- Mayor Bill De Blasio said the city is preparing for a "horrible increase in the number of deaths."
- When asked whether Madison Square Garden would be converted into a temporary mortuary, FEMA's regional chief ruled out that idea.
The Federal Emergency Management Agency said Monday it is sending refrigerator trucks to New York City to serve as temporary mortuaries for deceased coronavirus patients.
Thomas Von Essen, the agency's regional administrator, said the military has provided 42 people to the Manhattan Medical Examiner's Office where there is a "desperate need" for help in the Queens borough.
When asked whether Madison Square Garden would be converted into a temporary mortuary, Van Essen ruled out that idea.
"We are sending refrigeration trucks to New York to help with some of the problem on a temporary basis," he said at a press conference with Mayor Bill de Blasio as local officials welcomed the Naval medical ship the USNS Comfort to New York City.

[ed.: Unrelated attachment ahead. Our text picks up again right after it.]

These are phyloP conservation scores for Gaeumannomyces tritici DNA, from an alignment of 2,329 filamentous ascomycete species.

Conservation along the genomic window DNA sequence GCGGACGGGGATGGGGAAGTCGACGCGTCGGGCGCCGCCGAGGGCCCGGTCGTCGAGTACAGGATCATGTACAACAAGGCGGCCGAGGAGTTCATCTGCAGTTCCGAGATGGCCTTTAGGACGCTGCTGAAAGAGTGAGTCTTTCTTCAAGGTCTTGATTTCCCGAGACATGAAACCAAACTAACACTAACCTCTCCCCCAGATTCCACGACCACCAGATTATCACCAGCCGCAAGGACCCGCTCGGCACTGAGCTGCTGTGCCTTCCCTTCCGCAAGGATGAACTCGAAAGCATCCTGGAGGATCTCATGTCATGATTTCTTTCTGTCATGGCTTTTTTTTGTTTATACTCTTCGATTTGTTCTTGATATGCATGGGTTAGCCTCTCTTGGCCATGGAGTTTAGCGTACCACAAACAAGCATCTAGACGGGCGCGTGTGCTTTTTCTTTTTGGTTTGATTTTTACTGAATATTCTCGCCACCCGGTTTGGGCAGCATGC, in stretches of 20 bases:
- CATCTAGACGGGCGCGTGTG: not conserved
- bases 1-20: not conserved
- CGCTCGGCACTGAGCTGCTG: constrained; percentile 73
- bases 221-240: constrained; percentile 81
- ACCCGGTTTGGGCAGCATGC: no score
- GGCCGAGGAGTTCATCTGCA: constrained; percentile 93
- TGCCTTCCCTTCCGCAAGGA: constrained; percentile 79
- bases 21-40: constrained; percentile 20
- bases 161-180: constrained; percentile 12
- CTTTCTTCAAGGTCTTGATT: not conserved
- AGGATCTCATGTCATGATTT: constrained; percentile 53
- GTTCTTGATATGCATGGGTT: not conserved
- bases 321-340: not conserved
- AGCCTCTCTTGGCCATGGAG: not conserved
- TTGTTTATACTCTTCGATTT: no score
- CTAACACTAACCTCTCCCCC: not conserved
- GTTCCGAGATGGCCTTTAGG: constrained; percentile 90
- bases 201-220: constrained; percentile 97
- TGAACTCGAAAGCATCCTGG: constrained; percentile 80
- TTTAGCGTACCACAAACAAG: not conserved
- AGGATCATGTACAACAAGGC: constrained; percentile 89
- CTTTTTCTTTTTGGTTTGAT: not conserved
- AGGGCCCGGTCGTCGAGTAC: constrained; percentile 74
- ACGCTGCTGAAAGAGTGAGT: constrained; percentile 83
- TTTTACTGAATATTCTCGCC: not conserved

De Blasio said the city is preparing for a "horrible increase in the number of deaths."
"To date, I still fear the worse is not going to be April but actually the beginning of May," de Blasio said. "I guarantee you that April is going to be exceedingly tough and we have to understand that any projection of things being all OK by Easter, there's just no way that's true for New York City."
As of Sunday night, local health officials confirmed more than 33,400 confirmed COVID-19 cases in New York City alone, comprising almost a quarter of all cases in the U.S.
Over the weekend, de Blasio said he authorized the use of fines in parks and playgrounds for those not following proper social distancing measures. If someone doesn't adhere to a warning from a police officer, they could be fined $250 to $500.
"They're going to give people every chance to listen. And if anyone doesn't listen, then they deserve a fine at this point," de Blasio told reporters on Sunday.